Skip to main content

View Diary: Internment Camps Reported in Rangoon, Burma (47 comments)

Comment Preferences

  •  Singapore - Where The Junta's stash their money (2+ / 0-)
    Recommended by:
    jlynne, koNko

    http://singabloodypore.rsfblog.org/...

    Singapore’s stronger reaction could be interpreted as acute embarrassment over its close relationship with the Burmese regime, a target of worldwide condemnation. Apart from arms deliveries in 1988 and most likely also later, Singapore has trained Burmese intelligence officers in cyber warfare and even helped establish a cyber-warfare center in Rangoon, which monitors the activities of dissidents in the country and in exile.

    Perhaps more importantly, Singapore is the banking center of choice for Burma’s generals and their business cronies. Most have Singapore bank accounts, as does the powerful 43-year-old tycoon Tay Za, who is close to junta leader Than and his family. Tay’s Htoo Trading Company was one of two main contractors that built Burma’s new administrative capital, Naypyidaw. The other was the Asia World Group, headed by Tun Myint Naing, or Steven Law, son of Lo Hsing-han, who, in the 1970s, was branded by US authorities as the King of Opium in Burma’s sector of the Golden Triangle. Both Tay and Law are frequent visitors to Singapore, and Than himself goes there for medical treatment.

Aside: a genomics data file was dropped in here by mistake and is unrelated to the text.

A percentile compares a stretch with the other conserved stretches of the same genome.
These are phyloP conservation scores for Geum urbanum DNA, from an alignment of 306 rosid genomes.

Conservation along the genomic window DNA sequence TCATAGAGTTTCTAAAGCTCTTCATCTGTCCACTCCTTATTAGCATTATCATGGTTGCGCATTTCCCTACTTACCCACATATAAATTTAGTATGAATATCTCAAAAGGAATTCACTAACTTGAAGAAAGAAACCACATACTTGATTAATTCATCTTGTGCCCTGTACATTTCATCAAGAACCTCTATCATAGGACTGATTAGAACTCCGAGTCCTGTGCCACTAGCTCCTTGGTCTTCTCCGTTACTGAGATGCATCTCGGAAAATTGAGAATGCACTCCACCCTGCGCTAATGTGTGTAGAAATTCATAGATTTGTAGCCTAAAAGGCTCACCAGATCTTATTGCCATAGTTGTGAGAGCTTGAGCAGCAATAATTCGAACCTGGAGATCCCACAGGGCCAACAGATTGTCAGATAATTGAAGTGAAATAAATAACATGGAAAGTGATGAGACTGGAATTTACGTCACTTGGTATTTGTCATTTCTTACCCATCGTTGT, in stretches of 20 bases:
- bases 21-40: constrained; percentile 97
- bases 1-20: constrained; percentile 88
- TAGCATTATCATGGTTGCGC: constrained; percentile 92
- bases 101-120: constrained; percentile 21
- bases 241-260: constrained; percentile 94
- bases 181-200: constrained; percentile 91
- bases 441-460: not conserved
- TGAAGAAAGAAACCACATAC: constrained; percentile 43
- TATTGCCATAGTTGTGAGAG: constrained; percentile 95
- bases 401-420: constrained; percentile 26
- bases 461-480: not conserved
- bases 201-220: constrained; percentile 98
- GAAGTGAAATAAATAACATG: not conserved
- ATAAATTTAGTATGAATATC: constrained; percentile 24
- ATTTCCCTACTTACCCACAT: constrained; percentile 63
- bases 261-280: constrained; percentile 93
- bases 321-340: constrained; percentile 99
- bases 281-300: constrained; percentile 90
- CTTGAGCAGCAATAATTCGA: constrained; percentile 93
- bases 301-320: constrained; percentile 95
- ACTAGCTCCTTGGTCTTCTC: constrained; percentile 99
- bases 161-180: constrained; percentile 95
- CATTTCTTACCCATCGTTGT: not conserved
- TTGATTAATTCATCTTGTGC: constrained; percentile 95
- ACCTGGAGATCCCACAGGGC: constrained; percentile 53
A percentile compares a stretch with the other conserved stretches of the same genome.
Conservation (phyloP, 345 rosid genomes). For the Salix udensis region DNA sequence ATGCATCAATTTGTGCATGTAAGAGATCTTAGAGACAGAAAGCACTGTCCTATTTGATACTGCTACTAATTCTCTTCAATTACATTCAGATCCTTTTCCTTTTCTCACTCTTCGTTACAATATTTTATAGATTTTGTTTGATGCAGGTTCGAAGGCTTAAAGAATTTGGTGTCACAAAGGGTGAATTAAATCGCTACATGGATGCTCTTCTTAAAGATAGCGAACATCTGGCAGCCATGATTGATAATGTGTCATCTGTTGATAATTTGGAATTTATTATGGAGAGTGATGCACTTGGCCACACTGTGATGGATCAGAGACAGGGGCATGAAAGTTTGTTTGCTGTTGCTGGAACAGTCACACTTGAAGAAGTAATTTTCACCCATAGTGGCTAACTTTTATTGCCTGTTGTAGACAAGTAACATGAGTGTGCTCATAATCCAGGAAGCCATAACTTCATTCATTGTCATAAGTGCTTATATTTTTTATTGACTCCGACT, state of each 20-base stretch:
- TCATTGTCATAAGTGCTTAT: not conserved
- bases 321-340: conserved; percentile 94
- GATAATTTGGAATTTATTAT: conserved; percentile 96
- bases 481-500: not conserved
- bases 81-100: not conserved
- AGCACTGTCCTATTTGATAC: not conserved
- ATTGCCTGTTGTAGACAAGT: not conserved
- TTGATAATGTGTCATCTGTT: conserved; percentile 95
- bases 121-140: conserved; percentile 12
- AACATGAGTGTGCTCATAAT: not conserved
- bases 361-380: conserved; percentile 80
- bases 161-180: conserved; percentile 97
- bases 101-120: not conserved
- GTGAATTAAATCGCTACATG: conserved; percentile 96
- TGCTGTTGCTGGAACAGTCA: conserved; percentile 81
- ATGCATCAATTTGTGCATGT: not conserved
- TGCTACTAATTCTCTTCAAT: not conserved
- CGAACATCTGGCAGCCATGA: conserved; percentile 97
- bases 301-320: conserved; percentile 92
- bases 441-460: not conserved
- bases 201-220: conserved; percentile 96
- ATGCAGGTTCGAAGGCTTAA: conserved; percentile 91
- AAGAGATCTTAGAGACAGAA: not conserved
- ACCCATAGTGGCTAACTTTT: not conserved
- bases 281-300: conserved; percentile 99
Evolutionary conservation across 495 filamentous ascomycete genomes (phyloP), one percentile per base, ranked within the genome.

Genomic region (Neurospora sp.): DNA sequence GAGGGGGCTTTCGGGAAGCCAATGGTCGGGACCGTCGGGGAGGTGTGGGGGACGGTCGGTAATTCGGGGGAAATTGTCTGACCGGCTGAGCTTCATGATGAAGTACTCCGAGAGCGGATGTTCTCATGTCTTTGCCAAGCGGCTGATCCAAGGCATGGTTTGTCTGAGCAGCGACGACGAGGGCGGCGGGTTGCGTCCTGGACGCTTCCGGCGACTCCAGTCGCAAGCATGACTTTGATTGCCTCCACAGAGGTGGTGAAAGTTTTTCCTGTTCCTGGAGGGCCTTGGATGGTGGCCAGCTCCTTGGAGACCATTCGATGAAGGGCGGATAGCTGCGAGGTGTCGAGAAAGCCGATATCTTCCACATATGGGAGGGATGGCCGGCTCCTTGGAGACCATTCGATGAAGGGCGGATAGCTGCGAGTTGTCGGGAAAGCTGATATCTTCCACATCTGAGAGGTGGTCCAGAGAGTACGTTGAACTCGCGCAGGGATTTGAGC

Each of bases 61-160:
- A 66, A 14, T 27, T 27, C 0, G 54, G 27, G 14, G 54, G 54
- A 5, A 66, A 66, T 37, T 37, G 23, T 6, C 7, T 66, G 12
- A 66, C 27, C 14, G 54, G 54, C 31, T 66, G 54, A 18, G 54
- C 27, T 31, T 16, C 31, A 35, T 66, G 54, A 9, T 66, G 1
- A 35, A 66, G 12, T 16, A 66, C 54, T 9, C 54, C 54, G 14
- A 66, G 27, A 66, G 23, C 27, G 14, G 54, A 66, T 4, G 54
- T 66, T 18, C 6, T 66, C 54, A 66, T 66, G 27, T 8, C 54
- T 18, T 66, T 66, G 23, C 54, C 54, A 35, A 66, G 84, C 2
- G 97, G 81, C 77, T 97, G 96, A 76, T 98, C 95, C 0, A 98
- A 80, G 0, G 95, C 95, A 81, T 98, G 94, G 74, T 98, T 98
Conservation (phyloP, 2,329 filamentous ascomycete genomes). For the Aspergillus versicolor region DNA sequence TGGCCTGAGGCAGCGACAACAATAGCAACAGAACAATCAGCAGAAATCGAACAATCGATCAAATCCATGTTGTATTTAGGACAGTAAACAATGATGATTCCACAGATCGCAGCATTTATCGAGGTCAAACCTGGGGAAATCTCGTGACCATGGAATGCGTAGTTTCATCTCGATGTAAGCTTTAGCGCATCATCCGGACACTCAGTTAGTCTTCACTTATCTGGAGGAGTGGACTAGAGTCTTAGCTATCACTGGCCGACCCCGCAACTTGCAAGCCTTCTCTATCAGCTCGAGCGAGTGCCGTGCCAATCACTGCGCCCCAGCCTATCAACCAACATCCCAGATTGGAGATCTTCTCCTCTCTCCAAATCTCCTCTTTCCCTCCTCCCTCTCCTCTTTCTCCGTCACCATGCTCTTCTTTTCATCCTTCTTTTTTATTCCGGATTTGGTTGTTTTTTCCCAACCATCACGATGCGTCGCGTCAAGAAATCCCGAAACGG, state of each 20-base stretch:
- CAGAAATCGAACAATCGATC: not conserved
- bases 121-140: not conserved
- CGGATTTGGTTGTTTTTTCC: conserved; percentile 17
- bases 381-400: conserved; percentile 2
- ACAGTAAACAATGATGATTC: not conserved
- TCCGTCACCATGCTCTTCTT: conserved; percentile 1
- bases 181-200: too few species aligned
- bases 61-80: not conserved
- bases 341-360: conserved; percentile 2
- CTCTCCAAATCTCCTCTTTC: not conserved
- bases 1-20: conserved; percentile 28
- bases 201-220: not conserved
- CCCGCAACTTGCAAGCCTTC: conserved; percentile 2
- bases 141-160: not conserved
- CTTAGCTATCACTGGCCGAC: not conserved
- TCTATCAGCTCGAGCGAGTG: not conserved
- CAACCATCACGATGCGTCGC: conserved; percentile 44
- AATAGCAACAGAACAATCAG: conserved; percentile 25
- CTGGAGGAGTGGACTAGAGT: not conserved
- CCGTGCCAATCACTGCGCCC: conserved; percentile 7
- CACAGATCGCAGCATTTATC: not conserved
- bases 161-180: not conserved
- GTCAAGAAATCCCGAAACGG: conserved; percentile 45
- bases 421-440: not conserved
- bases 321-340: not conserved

Htoo Trading reportedly "shut down" operations in late September, but some observers suggest that the company will simply adopt a new name to dodge a September 27 US Department of Treasury order, prohibiting US citizens from doing business with Burma’s notorious elite. Burma’s elite and the Singapore banks have reason to be nervous, if their accounts come under greater scrutiny by the Department of Treasury. US sanctions against a Macau bank in September 2005 for dealings with North Korea caused near-collapse of that bank.

    Use Tor and PGP on the net. (google it)

    by fugue on Sat Oct 06, 2007 at 06:33:50 AM PDT

Subscribe or Donate to support Daily Kos.

Click here for the mobile view of the site